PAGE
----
n to the conditions after the step n + 1. Finding the next point of the function, will

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_ The foot

Other investigations tend to improve the model of the foot. In the McGeer model the feet were only circles. The leg could thus turn around the foot without giving up to much energy, even if the heel strike will dissipate some. However some new models are currently developed. The goal is still to minimize the energy loss during the contact foot-ground, and especially the shock. The design of the foot is thus investigate. It appears however that the curved foot prosthesis, enable better gait, even if they also are less human-like.

Three-dimensional models

More complex models will obviously try to integrate the three dimension process in their calculus. The issues are however bigger that what it first seems, and can be sorted in two main categories.

_ The size of the system.

There will be indeed a number of degree of freedom that is much bigger than that ones of 2D. A point was defined by three coordinates (2 of position, 1 of angle), but in three dimensions six will be required. The size of the matrix will thus double and the resolution time may explode.

_ Some movement appears.

The straight walk will not be obvious as it was with the 2D model. It is necessary indeed to face some issues about rotation about the axe orthogonal to the ground and the rotation around the axe of the walk. The last possible rotation is the most problematic one for biped walk. Indeed, each time one leg will bear the body, it will support the weight of the whole system. However the mass is concentrated between the two legs, the leg can thus be considered as inverted pendulum in two directions with the mass not centered on the leg.

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Muscles and tendons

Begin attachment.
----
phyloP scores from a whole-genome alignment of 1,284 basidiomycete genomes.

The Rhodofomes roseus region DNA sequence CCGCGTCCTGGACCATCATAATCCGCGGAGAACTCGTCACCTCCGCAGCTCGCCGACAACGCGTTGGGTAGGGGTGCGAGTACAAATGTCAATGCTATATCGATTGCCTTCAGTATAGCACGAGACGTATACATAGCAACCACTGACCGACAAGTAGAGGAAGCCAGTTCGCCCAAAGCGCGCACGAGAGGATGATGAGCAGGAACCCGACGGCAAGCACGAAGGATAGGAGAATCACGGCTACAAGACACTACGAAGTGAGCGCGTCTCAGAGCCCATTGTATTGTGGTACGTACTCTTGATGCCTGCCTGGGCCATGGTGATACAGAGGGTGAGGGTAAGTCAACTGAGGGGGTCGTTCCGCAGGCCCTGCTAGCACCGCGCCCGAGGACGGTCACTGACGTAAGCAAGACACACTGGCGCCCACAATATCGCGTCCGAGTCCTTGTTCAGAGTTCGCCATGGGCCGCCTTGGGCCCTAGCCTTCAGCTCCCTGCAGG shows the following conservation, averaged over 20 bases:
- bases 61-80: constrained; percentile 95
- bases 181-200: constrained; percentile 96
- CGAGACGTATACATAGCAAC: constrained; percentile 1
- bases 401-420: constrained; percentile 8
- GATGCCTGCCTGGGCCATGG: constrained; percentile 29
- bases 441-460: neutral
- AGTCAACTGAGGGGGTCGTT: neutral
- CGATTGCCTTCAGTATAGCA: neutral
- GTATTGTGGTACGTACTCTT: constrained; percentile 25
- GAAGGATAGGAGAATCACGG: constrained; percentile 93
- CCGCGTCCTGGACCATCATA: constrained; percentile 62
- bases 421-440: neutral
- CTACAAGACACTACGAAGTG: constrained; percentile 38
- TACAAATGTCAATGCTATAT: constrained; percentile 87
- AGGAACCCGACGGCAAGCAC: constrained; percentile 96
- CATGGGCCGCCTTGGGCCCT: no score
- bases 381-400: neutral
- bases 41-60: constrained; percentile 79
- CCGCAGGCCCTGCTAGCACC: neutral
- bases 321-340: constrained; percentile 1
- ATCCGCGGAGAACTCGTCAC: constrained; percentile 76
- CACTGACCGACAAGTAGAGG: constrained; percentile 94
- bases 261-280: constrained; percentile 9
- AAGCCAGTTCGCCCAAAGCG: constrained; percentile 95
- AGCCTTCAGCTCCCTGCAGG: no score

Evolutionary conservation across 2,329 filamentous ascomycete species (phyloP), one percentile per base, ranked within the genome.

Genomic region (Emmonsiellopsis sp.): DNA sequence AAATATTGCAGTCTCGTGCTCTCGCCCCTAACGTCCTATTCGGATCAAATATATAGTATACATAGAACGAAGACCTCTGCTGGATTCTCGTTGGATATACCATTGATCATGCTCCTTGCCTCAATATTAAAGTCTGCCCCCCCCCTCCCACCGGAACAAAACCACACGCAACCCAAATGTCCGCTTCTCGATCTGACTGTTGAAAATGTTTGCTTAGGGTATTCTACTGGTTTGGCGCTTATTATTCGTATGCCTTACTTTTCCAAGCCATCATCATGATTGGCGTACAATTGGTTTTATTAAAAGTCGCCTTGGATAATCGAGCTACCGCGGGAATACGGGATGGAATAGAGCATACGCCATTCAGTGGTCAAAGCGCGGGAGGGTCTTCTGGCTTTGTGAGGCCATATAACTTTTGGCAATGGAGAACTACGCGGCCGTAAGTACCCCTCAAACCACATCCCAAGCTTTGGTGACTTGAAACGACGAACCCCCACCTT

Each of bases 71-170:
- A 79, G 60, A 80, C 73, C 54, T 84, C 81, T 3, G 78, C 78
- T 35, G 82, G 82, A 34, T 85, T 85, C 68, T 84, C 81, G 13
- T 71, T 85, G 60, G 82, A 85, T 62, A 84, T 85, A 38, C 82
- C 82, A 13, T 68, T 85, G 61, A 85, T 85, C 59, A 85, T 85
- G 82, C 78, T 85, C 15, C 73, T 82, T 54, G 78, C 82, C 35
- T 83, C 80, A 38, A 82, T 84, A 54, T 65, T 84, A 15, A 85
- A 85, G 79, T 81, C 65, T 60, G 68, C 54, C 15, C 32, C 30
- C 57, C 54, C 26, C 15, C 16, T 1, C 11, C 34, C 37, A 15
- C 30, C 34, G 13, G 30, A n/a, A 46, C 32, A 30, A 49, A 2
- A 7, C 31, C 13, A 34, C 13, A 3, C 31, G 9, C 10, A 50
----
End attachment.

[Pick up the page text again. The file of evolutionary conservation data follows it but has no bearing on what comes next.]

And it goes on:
Some models tend to integrate in their calculus the forces and the joint that can be physically observed on human bodies. This is a way to supply energy to the model and thus to sustain the walk ability. Nevertheless the results given by such simulation are still not reliable enough. Some model consider also the muscles but in a passive way. They are not activated, on the contrary they are source of dissipation, and thus modelled by a bar with a stiffness and a damping [4].

1.4. Application fields

Robots

The understanding of the walking process enable to build robots that can use the cycle, and constraint defined by the previous studies. However most walking robots don't use the ballistic walk, this means that they need a big amount of technology to control the walking process. Sensors must be placed on each major elements, and obviously actuators also. The gait must be controlled by a central processing chip. This electronic requires lots of energy. It is possible also to see that the 3D walking process implies some movement, that cannot be allowed. The two rotations, that have been previously presented, must be disabled. Two main solutions have been found to solve that issue.

The first one is a special pelvis that can compensate for this two solid movement [5]. The other one is to model also the upper body, and to use the arms as counterweight [6, 7]. They will swing in opposition to the legs and thus maintain some balance.

Prosthesis

Even if the robotics development generates a big market and huge potential benefits, all applications of the understanding of walking process are not turned towards automates. Having a good simulation of the gait enables the builder of prosthesis to master a tool to improve their products. This improvement is conducted through the change of some data during the simulations. The numerical model can make this

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experiments really cheap, as long as the numerical model has been validated as having the same behaviour as the physical one.

Figura

Figure 1.1: Cycle of the gait